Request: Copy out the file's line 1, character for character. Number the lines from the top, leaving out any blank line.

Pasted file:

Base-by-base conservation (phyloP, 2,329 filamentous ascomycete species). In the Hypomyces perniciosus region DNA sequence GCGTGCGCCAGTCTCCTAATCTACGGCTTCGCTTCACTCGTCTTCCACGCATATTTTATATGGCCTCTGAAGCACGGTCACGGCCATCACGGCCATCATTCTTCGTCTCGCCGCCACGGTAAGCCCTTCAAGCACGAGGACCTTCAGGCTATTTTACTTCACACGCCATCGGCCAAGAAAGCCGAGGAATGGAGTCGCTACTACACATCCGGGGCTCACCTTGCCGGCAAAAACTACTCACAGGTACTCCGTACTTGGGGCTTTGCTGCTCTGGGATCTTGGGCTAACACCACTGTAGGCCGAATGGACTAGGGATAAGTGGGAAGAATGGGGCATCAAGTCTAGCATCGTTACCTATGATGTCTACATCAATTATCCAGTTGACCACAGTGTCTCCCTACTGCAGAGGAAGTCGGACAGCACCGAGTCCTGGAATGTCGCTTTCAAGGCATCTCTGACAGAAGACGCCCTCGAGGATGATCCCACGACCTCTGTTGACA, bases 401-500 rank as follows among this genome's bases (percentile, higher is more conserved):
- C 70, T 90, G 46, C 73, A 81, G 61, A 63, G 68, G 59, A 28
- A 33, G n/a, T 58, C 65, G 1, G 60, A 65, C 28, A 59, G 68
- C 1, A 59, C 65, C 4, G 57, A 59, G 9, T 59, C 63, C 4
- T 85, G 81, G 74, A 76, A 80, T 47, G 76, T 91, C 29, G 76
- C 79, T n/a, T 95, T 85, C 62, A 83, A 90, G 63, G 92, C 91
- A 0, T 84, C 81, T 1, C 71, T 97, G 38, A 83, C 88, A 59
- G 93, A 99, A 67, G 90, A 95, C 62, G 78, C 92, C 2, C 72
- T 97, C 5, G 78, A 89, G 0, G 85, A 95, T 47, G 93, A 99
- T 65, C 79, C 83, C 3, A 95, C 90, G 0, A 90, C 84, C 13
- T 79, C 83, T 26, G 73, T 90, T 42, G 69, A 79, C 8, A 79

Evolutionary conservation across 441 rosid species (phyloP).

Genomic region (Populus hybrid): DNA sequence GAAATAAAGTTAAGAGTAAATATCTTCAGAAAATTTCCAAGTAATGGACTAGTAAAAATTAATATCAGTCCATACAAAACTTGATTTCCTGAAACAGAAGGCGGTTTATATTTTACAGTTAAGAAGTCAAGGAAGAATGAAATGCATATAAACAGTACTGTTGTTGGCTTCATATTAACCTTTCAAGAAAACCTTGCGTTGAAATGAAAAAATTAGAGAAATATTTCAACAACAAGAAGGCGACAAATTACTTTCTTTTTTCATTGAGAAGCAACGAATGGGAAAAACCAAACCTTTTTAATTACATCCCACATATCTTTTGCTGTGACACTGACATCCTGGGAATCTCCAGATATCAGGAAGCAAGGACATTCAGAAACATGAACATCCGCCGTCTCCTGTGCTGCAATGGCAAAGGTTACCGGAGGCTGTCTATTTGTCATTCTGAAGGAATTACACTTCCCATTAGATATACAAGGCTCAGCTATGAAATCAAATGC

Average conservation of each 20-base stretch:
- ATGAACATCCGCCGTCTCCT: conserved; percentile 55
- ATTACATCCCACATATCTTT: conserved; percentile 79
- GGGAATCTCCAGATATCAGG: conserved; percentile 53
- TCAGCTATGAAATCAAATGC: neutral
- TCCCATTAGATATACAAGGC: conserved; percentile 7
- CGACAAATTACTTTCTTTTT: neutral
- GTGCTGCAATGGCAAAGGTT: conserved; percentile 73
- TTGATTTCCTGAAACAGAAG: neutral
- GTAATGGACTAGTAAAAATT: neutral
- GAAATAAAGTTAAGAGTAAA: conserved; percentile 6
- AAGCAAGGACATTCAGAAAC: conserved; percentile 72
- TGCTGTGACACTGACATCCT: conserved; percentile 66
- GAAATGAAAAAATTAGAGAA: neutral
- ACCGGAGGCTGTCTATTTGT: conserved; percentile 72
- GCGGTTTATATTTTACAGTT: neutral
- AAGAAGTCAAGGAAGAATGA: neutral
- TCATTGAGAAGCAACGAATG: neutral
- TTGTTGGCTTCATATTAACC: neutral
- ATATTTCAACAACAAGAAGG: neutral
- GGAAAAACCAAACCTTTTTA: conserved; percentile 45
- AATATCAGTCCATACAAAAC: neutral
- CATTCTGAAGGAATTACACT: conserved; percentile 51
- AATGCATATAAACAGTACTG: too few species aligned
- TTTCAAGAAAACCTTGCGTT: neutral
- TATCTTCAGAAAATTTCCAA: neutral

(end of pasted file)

Base-by-base conservation (phyloP, 2,329 filamentous ascomycete species). In the Hypomyces perniciosus region DNA sequence GCGTGCGCCAGTCTCCTAATCTACGGCTTCGCTTCACTCGTCTTCCACGCATATTTTATATGGCCTCTGAAGCACGGTCACGGCCATCACGGCCATCATTCTTCGTCTCGCCGCCACGGTAAGCCCTTCAAGCACGAGGACCTTCAGGCTATTTTACTTCACACGCCATCGGCCAAGAAAGCCGAGGAATGGAGTCGCTACTACACATCCGGGGCTCACCTTGCCGGCAAAAACTACTCACAGGTACTCCGTACTTGGGGCTTTGCTGCTCTGGGATCTTGGGCTAACACCACTGTAGGCCGAATGGACTAGGGATAAGTGGGAAGAATGGGGCATCAAGTCTAGCATCGTTACCTATGATGTCTACATCAATTATCCAGTTGACCACAGTGTCTCCCTACTGCAGAGGAAGTCGGACAGCACCGAGTCCTGGAATGTCGCTTTCAAGGCATCTCTGACAGAAGACGCCCTCGAGGATGATCCCACGACCTCTGTTGACA, bases 401-500 rank as follows among this genome's bases (percentile, higher is more conserved):